If you want to enter into either the DEJ program or Prop. 36 program, you must plead guilty to the drug charge(s) pending against you. However, a jail sentence will be stayed pending your completion of the program. If you successfully complete either program and are not found guilty during this period of any other criminal activity or probation violation, you are entitled to have the current drug charge(s) against you dismissed.

However, if you fail to complete the program, your charge(s) will not be dismissed and you will be sentenced to serve time in county jail.

California Drug Court

California drug court pursuant to Penal Code Section 1000.5 is another drug diversion program. Like PC 1000 and Prop. 36, the successful completion of your drug court treatment program can result in a dismissal of your drug possession charge(s).

The significant difference between drug court and other forms of California drug diversion is that if you participate in drug court, you are not required to first plead guilty to any offense. The entire criminal proceedings against you are suspended while you attempt to complete your treatment program.

If you successfully complete your program, the judge will automatically dismiss the charge(s). However, unsatisfactory performance while undergoing drug treatment may result in the criminal charges against you being reinstated, at which point you face formal prosecution.

Find Out if You are Eligible for California Drug Diversion Programs

With offices in Los Angeles, Sherman Oaks, Torrance, Tustin, San Diego, Riverside, San Bernardino, Ventura, West Covina and Victorville, the law firm of Wallin & Klarich has successfully represented thousands of clients facing drug-related charges in California for over 40 years. Drawing from our extensive experience, our talented criminal defense lawyers will thoroughly review all of the evidence and develop an effective defense strategy specifically tailored to your case.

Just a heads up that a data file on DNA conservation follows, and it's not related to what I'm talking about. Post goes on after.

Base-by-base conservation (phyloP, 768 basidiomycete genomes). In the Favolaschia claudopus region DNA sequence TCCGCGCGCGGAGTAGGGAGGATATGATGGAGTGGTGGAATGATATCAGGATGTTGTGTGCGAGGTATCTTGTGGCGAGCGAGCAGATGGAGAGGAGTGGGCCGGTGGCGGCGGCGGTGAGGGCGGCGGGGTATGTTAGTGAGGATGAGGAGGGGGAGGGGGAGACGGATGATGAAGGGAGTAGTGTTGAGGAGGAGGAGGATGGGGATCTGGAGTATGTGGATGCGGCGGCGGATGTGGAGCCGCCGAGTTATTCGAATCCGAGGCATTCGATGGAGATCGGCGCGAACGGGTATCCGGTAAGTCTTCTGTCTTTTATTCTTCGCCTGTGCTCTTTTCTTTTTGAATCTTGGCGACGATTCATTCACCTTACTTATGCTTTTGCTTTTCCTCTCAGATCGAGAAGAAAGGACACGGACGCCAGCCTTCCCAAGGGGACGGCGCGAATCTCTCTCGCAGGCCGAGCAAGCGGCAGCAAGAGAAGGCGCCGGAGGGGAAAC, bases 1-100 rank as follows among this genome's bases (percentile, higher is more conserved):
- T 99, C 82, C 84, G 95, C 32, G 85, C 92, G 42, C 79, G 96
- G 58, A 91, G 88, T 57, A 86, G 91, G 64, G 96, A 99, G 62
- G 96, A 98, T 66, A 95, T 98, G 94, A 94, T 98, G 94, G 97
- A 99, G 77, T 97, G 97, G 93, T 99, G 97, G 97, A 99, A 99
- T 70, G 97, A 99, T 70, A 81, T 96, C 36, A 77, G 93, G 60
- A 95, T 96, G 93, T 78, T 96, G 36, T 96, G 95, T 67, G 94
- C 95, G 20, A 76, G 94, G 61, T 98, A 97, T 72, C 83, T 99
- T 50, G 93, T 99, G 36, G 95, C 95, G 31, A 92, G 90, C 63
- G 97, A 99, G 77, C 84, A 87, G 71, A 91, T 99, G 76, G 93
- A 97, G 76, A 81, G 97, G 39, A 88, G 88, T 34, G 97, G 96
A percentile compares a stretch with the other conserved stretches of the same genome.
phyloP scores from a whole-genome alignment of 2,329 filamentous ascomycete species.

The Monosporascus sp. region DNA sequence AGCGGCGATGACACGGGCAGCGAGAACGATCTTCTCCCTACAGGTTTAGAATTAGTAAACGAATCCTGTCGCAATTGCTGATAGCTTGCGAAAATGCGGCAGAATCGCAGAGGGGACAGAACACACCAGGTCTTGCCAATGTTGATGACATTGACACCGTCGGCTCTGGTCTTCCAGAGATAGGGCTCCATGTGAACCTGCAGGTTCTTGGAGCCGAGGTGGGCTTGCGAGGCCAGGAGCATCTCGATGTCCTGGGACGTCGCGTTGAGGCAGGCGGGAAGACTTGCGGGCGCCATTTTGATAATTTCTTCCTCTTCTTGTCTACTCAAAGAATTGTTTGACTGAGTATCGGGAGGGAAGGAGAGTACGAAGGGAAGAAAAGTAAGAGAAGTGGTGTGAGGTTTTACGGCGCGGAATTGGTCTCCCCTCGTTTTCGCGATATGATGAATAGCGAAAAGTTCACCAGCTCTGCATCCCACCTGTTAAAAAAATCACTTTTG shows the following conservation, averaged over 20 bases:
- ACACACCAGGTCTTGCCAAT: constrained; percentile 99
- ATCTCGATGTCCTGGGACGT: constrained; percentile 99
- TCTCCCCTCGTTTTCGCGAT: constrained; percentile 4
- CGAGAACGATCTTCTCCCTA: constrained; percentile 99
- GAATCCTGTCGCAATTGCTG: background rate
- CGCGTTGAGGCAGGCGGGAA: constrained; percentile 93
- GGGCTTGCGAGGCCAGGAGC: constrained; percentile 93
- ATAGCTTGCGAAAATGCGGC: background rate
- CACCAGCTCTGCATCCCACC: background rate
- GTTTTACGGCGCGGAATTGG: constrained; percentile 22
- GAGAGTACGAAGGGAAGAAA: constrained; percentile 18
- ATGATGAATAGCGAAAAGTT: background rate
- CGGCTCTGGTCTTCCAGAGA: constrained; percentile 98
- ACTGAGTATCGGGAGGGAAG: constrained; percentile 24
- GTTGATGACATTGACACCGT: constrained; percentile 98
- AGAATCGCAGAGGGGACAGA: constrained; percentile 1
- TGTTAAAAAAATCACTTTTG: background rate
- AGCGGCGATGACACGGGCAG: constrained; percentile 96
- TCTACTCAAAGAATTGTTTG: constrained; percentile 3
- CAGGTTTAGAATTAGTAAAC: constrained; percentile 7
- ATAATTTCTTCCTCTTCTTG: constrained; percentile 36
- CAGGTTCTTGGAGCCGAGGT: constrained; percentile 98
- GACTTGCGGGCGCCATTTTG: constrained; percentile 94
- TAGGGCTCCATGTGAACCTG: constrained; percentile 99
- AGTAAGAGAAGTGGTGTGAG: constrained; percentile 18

We may be able to get the charges against you reduce or dismissed. If not, we may be able to get you qualified for drug diversion, helping you to avoid jail time. Successful completion of drug treatment also entitles you to have your conviction dismissed. Click here to see how we’ve helped clients avoid jail time with drug diversion or by getting their case completely dismissed.

Call us today at (877) 4-NO-JAIL or (877) 466-5245 for a free telephone consultation. We will get through this together.

AUTHOR: Paul Wallin

Paul Wallin is one of the most highly respected attorneys in Southern California. His vast experience, zealous advocacy for his clients and extensive knowledge of many areas of the law make Mr. Wallin a premiere Southern California attorney. Mr. Wallin founded Wallin & Klarich in 1981. As the senior partner of Wallin & Klarich, Mr. Wallin has been successfully representing clients for more than 30 years. Clients come to him for help in matters involving assault and battery, drug crimes, juvenile crimes, theft, manslaughter, sex offenses, murder, violent crimes, misdemeanors and felonies. Mr. Wallin also helps clients with family law matters such as divorce and child custody.